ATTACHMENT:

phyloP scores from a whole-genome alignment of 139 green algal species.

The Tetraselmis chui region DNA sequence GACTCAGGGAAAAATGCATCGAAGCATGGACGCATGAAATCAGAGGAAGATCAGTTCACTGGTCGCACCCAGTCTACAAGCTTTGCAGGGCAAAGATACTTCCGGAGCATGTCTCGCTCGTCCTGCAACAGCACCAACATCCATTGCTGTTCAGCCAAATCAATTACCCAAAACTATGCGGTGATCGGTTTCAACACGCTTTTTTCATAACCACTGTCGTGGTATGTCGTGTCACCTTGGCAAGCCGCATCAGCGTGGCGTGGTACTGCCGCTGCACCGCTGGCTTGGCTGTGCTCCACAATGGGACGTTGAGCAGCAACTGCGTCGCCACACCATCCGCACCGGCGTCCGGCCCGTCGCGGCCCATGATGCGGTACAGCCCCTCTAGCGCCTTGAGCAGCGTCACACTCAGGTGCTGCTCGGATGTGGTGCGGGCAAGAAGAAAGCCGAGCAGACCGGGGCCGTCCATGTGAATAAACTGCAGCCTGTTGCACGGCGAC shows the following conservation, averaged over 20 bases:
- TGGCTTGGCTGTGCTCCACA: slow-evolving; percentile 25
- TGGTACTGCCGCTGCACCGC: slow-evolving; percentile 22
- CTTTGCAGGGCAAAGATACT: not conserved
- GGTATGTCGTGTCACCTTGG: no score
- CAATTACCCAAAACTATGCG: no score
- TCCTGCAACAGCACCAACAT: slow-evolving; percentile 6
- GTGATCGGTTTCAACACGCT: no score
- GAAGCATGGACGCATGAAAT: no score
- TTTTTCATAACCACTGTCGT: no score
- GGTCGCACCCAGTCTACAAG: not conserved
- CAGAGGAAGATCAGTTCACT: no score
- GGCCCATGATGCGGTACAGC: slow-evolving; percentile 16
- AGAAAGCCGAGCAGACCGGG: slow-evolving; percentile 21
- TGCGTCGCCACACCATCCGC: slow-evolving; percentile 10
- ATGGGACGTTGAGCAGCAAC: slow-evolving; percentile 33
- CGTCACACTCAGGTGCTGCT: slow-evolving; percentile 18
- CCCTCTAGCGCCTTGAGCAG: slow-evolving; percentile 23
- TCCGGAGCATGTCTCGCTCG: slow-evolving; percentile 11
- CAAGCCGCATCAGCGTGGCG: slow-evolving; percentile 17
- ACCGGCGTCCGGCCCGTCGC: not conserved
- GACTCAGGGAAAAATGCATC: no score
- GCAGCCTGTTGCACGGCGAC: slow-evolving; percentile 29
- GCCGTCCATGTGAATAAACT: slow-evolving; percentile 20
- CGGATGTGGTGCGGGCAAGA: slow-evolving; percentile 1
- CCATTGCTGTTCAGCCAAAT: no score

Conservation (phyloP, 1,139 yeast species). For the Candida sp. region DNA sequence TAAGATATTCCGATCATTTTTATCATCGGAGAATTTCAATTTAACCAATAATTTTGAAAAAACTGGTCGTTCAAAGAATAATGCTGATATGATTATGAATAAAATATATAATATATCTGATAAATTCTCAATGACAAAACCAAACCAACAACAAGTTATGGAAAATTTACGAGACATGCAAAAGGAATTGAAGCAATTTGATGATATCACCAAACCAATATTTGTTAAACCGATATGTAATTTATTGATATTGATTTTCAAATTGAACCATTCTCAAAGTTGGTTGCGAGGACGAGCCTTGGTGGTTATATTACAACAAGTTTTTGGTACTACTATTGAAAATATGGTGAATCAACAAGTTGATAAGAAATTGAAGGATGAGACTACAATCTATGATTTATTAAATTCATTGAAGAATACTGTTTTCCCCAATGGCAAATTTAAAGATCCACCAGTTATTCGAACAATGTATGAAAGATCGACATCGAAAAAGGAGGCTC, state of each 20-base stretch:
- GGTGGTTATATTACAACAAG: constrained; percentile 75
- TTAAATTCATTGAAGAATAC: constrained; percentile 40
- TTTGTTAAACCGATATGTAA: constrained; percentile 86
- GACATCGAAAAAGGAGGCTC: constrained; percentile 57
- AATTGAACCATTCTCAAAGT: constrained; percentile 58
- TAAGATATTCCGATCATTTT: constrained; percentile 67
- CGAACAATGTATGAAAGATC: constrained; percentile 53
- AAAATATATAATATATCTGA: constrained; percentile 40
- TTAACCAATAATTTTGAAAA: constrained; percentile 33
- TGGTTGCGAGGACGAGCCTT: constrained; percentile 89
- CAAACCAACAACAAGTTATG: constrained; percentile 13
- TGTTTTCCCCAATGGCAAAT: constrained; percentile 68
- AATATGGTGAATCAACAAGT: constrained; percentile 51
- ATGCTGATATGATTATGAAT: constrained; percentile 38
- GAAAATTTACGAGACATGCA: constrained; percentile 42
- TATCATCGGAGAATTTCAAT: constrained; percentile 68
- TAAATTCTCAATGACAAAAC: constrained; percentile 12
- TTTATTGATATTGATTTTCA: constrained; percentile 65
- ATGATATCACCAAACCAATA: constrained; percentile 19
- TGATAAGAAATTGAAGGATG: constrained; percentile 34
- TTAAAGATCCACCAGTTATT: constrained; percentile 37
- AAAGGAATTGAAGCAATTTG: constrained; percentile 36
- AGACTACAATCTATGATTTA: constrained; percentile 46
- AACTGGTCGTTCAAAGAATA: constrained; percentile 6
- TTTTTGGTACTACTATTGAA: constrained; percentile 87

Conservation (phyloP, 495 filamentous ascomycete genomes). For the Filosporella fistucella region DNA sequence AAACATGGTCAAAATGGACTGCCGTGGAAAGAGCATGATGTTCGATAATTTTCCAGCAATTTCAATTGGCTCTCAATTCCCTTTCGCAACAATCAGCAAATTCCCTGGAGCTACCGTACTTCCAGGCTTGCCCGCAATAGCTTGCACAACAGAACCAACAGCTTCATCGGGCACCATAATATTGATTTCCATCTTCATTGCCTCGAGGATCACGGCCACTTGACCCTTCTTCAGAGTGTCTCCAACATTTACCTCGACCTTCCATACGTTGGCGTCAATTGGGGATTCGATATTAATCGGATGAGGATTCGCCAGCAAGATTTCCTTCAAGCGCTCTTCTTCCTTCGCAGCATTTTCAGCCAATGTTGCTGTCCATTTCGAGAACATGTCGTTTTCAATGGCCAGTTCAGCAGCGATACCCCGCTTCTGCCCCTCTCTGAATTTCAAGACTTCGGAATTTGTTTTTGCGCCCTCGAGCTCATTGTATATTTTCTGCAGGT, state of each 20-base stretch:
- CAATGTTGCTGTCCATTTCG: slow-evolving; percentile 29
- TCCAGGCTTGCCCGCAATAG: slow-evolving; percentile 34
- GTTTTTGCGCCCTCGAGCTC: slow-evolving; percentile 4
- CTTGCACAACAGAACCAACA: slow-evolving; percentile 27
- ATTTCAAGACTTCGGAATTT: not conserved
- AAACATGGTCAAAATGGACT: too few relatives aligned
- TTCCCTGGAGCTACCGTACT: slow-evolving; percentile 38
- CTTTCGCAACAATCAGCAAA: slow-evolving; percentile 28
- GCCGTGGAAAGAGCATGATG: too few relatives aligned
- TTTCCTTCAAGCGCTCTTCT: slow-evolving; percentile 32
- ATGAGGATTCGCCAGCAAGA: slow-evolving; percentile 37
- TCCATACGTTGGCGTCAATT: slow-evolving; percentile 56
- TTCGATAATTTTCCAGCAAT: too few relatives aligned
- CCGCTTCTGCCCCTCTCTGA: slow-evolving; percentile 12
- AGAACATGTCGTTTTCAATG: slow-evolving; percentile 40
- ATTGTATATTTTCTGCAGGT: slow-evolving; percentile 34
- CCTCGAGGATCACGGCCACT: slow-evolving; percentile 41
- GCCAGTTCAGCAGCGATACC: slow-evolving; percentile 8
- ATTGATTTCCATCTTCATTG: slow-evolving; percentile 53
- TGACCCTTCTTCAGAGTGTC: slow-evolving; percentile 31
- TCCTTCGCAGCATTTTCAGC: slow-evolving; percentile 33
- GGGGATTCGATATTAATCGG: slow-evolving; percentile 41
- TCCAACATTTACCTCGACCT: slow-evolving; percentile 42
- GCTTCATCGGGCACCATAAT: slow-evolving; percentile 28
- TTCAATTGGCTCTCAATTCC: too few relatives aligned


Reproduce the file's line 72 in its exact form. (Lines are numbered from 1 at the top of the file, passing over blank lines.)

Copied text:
- GCCAGTTCAGCAGCGATACC: slow-evolving; percentile 8